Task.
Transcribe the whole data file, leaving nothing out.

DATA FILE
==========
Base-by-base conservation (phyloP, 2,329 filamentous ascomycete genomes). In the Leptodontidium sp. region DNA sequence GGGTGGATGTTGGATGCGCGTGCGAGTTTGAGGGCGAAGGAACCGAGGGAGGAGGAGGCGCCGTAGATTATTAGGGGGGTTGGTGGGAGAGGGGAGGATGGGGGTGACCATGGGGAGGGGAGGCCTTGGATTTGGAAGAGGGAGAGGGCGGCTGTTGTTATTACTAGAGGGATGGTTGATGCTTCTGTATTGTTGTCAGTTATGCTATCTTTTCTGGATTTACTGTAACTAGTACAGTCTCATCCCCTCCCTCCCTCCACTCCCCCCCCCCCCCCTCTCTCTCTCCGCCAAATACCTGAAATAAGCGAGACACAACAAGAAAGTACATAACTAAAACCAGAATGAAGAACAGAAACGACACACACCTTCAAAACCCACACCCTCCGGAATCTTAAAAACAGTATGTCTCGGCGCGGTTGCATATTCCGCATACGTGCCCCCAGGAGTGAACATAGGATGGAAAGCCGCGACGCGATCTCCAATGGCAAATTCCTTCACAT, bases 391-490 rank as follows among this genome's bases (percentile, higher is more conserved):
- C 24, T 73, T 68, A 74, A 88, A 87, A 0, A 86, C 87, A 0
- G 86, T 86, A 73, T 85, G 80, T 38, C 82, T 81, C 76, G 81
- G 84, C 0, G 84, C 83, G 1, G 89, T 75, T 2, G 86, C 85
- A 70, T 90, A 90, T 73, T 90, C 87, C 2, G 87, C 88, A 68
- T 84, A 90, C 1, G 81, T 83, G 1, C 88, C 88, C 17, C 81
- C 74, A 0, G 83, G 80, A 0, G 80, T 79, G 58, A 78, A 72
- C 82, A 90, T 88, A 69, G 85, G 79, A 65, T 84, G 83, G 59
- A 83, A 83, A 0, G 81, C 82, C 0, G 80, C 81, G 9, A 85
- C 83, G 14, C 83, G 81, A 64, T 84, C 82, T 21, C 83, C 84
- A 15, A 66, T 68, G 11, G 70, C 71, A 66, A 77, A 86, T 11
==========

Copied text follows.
Base-by-base conservation (phyloP, 2,329 filamentous ascomycete genomes). In the Leptodontidium sp. region DNA sequence GGGTGGATGTTGGATGCGCGTGCGAGTTTGAGGGCGAAGGAACCGAGGGAGGAGGAGGCGCCGTAGATTATTAGGGGGGTTGGTGGGAGAGGGGAGGATGGGGGTGACCATGGGGAGGGGAGGCCTTGGATTTGGAAGAGGGAGAGGGCGGCTGTTGTTATTACTAGAGGGATGGTTGATGCTTCTGTATTGTTGTCAGTTATGCTATCTTTTCTGGATTTACTGTAACTAGTACAGTCTCATCCCCTCCCTCCCTCCACTCCCCCCCCCCCCCCTCTCTCTCTCCGCCAAATACCTGAAATAAGCGAGACACAACAAGAAAGTACATAACTAAAACCAGAATGAAGAACAGAAACGACACACACCTTCAAAACCCACACCCTCCGGAATCTTAAAAACAGTATGTCTCGGCGCGGTTGCATATTCCGCATACGTGCCCCCAGGAGTGAACATAGGATGGAAAGCCGCGACGCGATCTCCAATGGCAAATTCCTTCACAT, bases 391-490 rank as follows among this genome's bases (percentile, higher is more conserved):
- C 24, T 73, T 68, A 74, A 88, A 87, A 0, A 86, C 87, A 0
- G 86, T 86, A 73, T 85, G 80, T 38, C 82, T 81, C 76, G 81
- G 84, C 0, G 84, C 83, G 1, G 89, T 75, T 2, G 86, C 85
- A 70, T 90, A 90, T 73, T 90, C 87, C 2, G 87, C 88, A 68
- T 84, A 90, C 1, G 81, T 83, G 1, C 88, C 88, C 17, C 81
- C 74, A 0, G 83, G 80, A 0, G 80, T 79, G 58, A 78, A 72
- C 82, A 90, T 88, A 69, G 85, G 79, A 65, T 84, G 83, G 59
- A 83, A 83, A 0, G 81, C 82, C 0, G 80, C 81, G 9, A 85
- C 83, G 14, C 83, G 81, A 64, T 84, C 82, T 21, C 83, C 84
- A 15, A 66, T 68, G 11, G 70, C 71, A 66, A 77, A 86, T 11